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Something Old Something New. Ella, Molly, Sophie, Katie, Lucy. The title. It’s a pun of a marriage tradition: ‘something old, something new, something borrowed something blue.’ The repetition of the word ‘something’ emphasises the pun.

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something old something new

Something OldSomething New

Ella, Molly, Sophie, Katie, Lucy

the title
The title
  • It’s a pun of a marriage tradition: ‘something old, something new, something borrowed something blue.’
  • The repetition of the word ‘something’ emphasises the pun.
  • The man has changed to a new religion and life but still reflects back to his old self throughout the story.
who is the single main character
Who is the single main character?
  • It’s written in indirect 3rd person.
  • We never learn the main characters name.
  • However we do know that he is Scottish and used to be Catholic until he converted to Islam.
  • We know he is brave and daring because he has changed his whole life for this one girl that he loves.
  • Indirect 3rd person.
  • The direct speech appears blunt and clipped. This shows that the man is conserved and respectful towards the people in Sudan.
  • This also shows how he restrains and observes rather than getting involved a lot.
  • The Scottish man also doesn’t speak his mind as you know a lot of what he is thinking but he doesn’t say it. This could show he is respectful or that he is shy.
who tells the story
Who tells the story?
  • Narration with the Scottish man as the focaliser.
where does the action take place
Where does the action take place?
  • Edinburgh – in a café.
  • Sudan
  • Within the mans thoughts.
how much time does the story cover
How much time does the story cover?
  • Not made explicit but it is at least couple of months.
  • This allows the explanation of how the Scottish man met the Islam woman and how their relationship develops.
rising action of the story a event or set of circumstances that add interest
Rising action of the story – A event or set of circumstances that add interest

The Scottish man was first a Catholic working in as a lab technician expecting to pass doctors school although he failed his last year and didn’t know what to do. This is when he met his fiancée and he then converted to Islam to be able to marry her.


The Scottish man then goes to Sudan (the country where the woman and their family lives) to get married. However a relative dies and the wedding is held off. The woman’s brother clearly shows dislike towards the Scottish man. During this time he feels very isolated as he doesn’t know the family that well and isn’t sure what to do at the funeral.

  • At the end of the story the woman’s brother explains why he resents the Scottish man because of his sisters previous relationship. The Scottish man and his fiancée then get married.
specific mood the story creates
Specific mood the story creates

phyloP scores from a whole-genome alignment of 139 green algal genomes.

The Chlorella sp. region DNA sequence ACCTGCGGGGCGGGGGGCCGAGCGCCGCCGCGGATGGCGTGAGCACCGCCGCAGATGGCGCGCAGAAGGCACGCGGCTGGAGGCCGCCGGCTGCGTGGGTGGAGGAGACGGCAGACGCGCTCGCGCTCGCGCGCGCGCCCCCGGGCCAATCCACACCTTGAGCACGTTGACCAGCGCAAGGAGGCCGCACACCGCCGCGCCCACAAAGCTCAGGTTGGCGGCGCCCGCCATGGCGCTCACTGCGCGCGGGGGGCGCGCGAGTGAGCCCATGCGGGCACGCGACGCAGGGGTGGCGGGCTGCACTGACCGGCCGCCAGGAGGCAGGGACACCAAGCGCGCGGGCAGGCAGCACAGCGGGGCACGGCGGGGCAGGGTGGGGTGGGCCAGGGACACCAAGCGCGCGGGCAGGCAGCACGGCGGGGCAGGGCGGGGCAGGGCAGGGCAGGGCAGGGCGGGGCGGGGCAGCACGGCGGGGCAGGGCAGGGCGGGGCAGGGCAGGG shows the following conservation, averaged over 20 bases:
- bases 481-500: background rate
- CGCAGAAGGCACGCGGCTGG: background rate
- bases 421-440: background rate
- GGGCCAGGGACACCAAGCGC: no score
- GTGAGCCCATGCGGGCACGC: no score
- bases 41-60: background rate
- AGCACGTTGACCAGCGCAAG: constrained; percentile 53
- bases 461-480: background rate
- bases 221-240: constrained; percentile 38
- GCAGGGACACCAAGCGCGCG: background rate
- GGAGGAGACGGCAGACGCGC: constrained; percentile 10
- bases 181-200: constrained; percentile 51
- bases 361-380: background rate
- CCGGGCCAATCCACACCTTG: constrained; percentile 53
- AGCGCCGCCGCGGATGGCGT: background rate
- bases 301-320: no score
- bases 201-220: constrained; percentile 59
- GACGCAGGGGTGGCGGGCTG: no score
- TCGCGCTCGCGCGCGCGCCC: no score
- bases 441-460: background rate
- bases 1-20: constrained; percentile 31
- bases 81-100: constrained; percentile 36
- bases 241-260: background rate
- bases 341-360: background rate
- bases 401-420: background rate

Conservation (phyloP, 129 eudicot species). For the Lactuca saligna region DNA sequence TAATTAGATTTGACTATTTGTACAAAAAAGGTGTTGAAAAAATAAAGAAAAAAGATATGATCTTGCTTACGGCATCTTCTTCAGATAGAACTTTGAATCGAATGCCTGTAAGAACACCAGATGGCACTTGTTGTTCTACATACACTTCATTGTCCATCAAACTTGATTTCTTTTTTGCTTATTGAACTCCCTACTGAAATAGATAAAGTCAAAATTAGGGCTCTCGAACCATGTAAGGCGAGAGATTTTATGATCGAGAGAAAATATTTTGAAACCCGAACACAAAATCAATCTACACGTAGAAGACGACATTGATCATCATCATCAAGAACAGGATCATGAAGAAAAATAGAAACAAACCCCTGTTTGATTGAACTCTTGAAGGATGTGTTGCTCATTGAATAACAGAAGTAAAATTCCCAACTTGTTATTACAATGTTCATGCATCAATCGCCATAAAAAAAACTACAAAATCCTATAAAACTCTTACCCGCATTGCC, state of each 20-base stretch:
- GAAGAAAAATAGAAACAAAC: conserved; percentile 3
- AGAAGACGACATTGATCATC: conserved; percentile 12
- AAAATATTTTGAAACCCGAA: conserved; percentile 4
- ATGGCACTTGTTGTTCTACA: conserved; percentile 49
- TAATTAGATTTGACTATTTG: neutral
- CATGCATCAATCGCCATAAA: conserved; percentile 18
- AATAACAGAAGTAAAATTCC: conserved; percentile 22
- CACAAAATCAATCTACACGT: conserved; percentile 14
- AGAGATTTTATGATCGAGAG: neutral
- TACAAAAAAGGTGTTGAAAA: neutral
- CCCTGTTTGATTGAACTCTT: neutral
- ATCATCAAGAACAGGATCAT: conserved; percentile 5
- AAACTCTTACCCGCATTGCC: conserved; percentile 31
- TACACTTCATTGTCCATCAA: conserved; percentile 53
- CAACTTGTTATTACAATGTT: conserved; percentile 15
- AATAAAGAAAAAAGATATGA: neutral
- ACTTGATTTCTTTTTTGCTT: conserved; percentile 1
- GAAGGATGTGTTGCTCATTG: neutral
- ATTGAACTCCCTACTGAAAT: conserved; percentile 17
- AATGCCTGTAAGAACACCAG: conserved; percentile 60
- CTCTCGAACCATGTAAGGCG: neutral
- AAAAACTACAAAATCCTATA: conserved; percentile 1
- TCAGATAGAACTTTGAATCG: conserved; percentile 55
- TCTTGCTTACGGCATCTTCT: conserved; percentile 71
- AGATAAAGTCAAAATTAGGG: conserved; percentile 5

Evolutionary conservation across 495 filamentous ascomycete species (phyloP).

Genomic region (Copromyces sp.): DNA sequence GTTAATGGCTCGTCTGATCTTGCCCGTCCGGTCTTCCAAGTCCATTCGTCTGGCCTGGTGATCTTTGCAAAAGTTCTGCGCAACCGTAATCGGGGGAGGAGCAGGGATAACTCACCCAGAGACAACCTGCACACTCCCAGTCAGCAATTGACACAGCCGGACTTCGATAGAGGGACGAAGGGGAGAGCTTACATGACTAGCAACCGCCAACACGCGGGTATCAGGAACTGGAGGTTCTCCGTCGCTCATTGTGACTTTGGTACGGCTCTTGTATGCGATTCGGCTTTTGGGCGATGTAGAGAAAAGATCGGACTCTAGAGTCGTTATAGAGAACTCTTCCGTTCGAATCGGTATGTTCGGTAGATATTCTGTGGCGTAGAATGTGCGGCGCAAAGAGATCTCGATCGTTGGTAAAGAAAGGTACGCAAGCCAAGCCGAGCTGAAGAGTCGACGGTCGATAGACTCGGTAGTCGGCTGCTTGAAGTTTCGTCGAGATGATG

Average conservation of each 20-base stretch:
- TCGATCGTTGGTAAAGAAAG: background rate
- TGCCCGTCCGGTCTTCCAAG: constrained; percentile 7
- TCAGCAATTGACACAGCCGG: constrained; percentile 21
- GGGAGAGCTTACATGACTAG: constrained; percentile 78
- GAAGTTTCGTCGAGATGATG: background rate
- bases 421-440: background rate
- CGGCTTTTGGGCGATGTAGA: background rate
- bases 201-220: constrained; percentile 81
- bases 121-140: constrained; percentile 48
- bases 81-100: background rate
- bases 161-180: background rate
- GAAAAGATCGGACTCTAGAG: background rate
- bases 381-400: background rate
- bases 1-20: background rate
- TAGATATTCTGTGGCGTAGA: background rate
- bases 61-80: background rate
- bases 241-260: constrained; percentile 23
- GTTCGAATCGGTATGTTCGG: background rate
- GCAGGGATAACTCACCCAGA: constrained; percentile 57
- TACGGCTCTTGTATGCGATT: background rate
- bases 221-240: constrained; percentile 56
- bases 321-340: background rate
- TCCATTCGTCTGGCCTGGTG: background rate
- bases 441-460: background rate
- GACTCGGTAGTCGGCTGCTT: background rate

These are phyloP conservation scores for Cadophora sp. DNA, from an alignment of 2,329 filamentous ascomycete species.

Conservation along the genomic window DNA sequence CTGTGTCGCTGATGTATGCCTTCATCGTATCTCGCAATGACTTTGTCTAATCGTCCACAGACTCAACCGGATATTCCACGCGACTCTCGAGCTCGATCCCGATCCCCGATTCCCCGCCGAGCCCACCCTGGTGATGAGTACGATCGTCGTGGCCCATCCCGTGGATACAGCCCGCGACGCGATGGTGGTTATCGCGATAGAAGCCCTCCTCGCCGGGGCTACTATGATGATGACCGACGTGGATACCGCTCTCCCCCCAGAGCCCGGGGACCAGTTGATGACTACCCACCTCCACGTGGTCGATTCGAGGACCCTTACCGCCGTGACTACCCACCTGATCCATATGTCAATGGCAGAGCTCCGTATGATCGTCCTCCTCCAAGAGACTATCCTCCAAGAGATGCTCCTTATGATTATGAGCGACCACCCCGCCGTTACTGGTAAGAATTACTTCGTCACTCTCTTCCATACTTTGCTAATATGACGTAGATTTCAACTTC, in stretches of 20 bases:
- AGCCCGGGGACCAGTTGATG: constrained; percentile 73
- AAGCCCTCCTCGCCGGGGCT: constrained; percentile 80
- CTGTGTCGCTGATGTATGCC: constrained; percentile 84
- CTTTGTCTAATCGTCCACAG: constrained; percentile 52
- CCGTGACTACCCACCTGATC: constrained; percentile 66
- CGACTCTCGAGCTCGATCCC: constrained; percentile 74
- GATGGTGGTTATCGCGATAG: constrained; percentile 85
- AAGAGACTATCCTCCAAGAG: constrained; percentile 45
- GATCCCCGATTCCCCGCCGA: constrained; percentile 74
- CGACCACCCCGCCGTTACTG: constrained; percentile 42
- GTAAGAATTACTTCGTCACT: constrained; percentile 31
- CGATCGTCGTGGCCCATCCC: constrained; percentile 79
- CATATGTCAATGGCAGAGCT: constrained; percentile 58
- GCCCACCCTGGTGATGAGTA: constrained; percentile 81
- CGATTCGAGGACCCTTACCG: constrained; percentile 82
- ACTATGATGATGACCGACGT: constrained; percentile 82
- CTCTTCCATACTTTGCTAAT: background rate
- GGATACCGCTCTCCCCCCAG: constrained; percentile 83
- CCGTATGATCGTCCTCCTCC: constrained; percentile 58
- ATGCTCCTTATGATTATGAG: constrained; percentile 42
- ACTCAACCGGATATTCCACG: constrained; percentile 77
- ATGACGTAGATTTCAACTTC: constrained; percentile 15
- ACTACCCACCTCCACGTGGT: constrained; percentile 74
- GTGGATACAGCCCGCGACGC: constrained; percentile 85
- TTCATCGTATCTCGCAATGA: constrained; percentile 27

• Confusion – the Scottish man doesn’t seem to know what is happening.
  • Loneliness – he is in a foreign country.
  • Anxiety – he’s worried about his wedding and what will happen
  • Disconnected – he is an outsider to the culture and country.
  • Flustered – he doesn’t know what to do with himself when others are rushing around for the funeral.
is the story realistic
Is the story realistic?
  • The general story of the Scottish mans background and how he became and Islam is a bit unrealistic.
  • Although, the contrast between different cultures and the lack of understanding between the two is portrayed realistically.
  • Belonging and identity.
  • Wealth.
  • Culture and customs (a way of life).
  • Religion.
  • Love and conflicts.
did you identify with and character
Did you identify with and character?
  • You can relate to the Scottish man because if you ever go abroad (especially to the Middle East or Asia) you feel isolated and out of place because of your skin colour, how you speak and what you wear. This is how the Scottish man would have felt in the story and it is well portrayed.
was there a villain was there a hero
Was there a villain? Was there a hero?
  • At the start of this story the brother resented the Scottish man. This makes the reader dislike him as if he were a villain.
  • We think that there was no hero.
key personality traits
Key personality traits
  • Scottish man – bravery, uneasiness, determined, shy.
  • The bride – confident, loving, soothing, caring.
  • The brother – forceful, harsh, insecure, nervous, protective.
our overall opinion of the story
Our overall opinion of the story
  • Overall we thought that this story was a bit too vague to allow the reader to connect with the main character and the storyline. However, we did like the way the isolation of the character was portrayed because it helped us relate this to our personal experiences. We also thought that the detached 3rd person narrative style alienated the reader, as we never got to know the characters fully.
how effective is the ending
How effective is the ending?
  • The ending of this story follows a structure of many other stories involving love. The ending is quite predictable and it might not have given it such a great ending when the reader can see what is coming.
  • Although, the ending does wrap up a complicated story which has taken a while to reach this point, which even then the reader may not then be satisfied with.